Krugman has repeatedly campaigned against “austerity” budgeting, correctly arguing that cutting taxes and government spending has disastrous consequences for recovery and growth, both at home and abroad. In his most recent Op-ed (“Left Coast Rising,” The New York Times, July 24, 2014, here), Krugman points to the latest confirmations of Keynesian theory from the states of Kansas (whose tax cuts resulted in fiscal crisis and less growth) and California (which has increased taxes without such negative impacts). The lessons are clear: austerity cannot work, and the “trickle-down” fantasy is a hoax. The key to improving the economy, therefore, will be to remove the budget slashers and tax reducers from their positions of control.
To tackle the deficit problem, increasing tax revenues from the wealthy and corporations is a must, but it also appears to be a political impossibility right now. It appears that Krugman, in these circumstances, has opted to argue that there is no need to worry about the deficits right now, in an attempt to disarm the deficit scolds. Although the “fiscal fizzle” argument is a logical approach to pursuing that political objective, analysis of the CBO forecast shows there actually is a serious budget crisis, and we are running out of time to correct the problem. In my view, facing the truth is preferable to continuing to play a political game. Billionaires like Nick Hanauer (see my last post) deserve to know the urgency of the danger for them in the current situation: We cannot rely on politics, so Hanauer’s initiative remains the best hope for America’s future. So far, however, too few politicians and economists recognize (a) the proven failure of mainstream, neoclassical forecasting, and (b) the brutal consequences of the accelerating inequality of income and wealth.
The CBO Forecast
Paul Krugman, referring to CBO’s July report, makes this argument:
The budget office predicts that this year’s federal deficit will be just 2.8 percent of G.D.P., down from 9.8 percent in 2009. It’s true that the fact that we’re still running a deficit means federal debt in dollar terms continues to grow — but the economy is growing too, so the budget office expects the crucial ratio of debt to G.D.P. to remain more or less flat for the next decade.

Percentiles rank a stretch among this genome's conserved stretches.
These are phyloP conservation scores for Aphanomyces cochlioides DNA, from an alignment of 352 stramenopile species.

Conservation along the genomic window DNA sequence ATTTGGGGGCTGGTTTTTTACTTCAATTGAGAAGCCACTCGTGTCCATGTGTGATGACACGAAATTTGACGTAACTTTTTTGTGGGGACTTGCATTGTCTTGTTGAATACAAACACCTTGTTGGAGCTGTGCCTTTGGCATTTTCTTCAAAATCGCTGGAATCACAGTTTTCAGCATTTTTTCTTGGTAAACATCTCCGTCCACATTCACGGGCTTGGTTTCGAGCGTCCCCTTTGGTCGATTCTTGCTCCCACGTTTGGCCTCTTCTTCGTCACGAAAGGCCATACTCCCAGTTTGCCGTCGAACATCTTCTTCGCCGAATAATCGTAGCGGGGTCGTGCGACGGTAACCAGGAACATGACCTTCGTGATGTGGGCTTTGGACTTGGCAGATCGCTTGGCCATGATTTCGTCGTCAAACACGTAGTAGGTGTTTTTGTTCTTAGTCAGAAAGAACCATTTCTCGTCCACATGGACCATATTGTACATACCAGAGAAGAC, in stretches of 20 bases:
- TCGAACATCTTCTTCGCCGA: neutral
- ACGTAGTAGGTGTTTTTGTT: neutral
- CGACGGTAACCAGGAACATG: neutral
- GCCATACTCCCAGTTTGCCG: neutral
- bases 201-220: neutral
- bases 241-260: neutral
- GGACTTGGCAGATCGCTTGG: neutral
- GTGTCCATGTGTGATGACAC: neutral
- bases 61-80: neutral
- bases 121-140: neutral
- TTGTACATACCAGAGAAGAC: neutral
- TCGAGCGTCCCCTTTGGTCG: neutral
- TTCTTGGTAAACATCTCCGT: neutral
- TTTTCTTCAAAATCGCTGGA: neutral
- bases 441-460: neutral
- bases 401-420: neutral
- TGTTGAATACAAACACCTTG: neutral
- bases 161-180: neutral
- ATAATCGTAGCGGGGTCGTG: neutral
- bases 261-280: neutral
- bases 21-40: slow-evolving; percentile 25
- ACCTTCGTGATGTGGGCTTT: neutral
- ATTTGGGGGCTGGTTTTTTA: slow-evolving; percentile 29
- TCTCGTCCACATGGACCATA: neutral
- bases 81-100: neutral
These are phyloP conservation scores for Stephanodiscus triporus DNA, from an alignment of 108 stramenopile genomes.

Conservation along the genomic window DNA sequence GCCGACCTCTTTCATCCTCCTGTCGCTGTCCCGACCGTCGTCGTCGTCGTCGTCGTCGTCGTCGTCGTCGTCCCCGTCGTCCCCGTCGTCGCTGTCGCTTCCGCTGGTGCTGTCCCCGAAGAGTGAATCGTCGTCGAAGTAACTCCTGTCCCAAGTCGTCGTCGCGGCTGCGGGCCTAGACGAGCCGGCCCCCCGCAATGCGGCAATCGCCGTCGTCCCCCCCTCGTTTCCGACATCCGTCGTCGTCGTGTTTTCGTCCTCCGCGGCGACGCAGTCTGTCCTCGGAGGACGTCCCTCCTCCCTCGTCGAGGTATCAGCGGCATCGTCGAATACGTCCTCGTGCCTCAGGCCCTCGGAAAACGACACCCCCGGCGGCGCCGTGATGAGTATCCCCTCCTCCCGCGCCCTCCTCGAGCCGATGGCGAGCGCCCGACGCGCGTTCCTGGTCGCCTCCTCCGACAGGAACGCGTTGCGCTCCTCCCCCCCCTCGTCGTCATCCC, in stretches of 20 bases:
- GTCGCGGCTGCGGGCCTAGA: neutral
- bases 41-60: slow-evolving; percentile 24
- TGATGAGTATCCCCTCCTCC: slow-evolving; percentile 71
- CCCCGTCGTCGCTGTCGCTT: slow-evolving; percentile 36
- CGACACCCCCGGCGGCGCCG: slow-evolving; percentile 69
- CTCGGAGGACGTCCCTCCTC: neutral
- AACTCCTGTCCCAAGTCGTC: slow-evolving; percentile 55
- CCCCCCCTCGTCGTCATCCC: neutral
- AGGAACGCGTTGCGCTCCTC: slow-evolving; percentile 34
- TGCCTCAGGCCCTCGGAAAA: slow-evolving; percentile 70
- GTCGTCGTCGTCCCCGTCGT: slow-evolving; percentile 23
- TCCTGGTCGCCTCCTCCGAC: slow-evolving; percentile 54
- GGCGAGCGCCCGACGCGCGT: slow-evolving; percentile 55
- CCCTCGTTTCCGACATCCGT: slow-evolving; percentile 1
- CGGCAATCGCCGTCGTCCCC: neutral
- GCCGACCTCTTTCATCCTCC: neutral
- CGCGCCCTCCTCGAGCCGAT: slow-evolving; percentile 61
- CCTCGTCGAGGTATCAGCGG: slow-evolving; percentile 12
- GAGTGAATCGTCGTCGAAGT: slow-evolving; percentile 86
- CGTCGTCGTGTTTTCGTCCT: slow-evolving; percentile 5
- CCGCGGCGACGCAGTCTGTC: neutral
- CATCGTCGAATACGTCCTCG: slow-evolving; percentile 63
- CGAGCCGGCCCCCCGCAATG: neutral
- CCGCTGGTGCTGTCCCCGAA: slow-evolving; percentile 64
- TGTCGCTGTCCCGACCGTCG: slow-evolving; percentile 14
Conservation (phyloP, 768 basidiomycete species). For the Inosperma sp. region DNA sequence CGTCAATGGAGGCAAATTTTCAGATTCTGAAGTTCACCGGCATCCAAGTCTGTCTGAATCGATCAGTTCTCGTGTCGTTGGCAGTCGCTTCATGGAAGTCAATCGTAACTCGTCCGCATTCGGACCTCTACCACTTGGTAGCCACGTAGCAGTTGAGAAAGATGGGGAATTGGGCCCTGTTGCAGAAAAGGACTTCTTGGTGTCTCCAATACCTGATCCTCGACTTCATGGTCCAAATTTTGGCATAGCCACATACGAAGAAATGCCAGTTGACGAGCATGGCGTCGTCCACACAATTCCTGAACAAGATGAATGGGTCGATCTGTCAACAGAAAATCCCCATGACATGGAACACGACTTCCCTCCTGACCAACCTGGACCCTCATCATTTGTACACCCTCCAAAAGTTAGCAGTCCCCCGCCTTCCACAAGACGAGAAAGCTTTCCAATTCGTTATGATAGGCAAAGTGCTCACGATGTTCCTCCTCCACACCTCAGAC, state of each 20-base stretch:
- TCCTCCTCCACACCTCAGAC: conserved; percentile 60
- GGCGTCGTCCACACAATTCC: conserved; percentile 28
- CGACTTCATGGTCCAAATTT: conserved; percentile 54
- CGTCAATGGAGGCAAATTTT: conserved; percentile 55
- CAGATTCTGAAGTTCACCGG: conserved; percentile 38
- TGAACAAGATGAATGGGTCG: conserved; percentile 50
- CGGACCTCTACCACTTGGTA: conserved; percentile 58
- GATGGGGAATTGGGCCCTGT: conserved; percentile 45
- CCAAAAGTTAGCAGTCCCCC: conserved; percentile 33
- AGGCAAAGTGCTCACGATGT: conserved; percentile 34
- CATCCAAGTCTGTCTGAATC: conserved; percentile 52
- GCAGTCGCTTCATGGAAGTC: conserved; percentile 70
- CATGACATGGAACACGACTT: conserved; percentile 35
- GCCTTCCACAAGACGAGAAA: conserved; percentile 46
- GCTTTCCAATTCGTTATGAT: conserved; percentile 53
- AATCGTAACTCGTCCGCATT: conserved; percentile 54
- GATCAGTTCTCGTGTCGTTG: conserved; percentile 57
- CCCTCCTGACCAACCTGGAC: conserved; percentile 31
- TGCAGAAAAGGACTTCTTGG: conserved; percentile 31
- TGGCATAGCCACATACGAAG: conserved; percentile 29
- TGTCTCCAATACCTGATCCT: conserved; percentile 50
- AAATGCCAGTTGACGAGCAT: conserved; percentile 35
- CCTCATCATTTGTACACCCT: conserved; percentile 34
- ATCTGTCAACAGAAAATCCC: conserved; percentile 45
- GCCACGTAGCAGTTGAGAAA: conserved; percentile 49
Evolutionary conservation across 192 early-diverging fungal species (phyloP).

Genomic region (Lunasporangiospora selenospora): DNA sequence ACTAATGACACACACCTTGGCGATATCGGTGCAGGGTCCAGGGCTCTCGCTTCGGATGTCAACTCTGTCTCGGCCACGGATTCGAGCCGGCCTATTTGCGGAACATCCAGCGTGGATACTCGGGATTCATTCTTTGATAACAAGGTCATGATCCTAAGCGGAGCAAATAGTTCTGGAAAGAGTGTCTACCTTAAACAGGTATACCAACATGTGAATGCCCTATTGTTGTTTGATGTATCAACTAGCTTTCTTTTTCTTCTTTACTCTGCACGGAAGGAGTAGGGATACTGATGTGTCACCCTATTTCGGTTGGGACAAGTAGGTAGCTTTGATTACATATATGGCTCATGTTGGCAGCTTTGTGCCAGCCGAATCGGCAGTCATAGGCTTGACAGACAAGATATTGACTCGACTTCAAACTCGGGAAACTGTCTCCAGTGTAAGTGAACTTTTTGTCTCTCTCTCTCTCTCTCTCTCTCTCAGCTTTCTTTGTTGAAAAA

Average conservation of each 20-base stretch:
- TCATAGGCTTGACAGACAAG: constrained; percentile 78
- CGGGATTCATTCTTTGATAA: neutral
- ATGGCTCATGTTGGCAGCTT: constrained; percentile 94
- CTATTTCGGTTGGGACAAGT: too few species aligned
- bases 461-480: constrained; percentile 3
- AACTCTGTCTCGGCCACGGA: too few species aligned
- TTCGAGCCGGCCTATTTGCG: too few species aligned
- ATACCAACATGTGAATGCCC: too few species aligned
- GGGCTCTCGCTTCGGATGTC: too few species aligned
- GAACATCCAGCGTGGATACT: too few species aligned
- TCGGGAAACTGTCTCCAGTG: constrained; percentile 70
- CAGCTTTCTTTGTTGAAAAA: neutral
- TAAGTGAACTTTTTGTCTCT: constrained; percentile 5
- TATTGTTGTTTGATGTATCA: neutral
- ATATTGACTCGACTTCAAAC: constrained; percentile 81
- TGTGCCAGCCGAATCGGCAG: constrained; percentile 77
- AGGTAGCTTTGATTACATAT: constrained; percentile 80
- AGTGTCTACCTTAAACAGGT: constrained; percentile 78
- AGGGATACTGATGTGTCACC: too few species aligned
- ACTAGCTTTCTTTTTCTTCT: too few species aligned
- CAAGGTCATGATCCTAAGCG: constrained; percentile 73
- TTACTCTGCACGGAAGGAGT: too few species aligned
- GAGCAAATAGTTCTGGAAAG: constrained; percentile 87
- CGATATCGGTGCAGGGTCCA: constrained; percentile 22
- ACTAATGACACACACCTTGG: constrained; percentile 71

The July report extends through 2039 its presentation in February of 2014 of “The Budget and Economic Outlook: 2014 to 2024” (here). My analysis here is based entirely on the February report, for two reasons: (1) The February report contained a detailed budget budget forecast but the July report does not, and there is crucial information in the details that are omitted from the July report; (2) I need more time to review the July report for its consistency with the 2024 forecast, and to study the extended projection through 2039. (I will present a follow-up post as soon as I have completed that review.)
Here, from the February report (p. 2) is the Summary Table of CBO’s baseline projections, in which both deficit and debt estimates are presented in actual dollars and as a percent of GDP:
Note that the real (inflation-adjusted) deficit is projected to grow from -$514 billion in 2014 to -$1,074 billion in 2024. The national debt is projected to grow from $12.7 trillion in 2014 to $21.3 trillion in 2024. This enormous growth in the debt, however, only results in a projected increase in the debt/GDP ratio from 73.6% to 79.2%. This reflects, of course, a similarly substantial increase in projected GDP.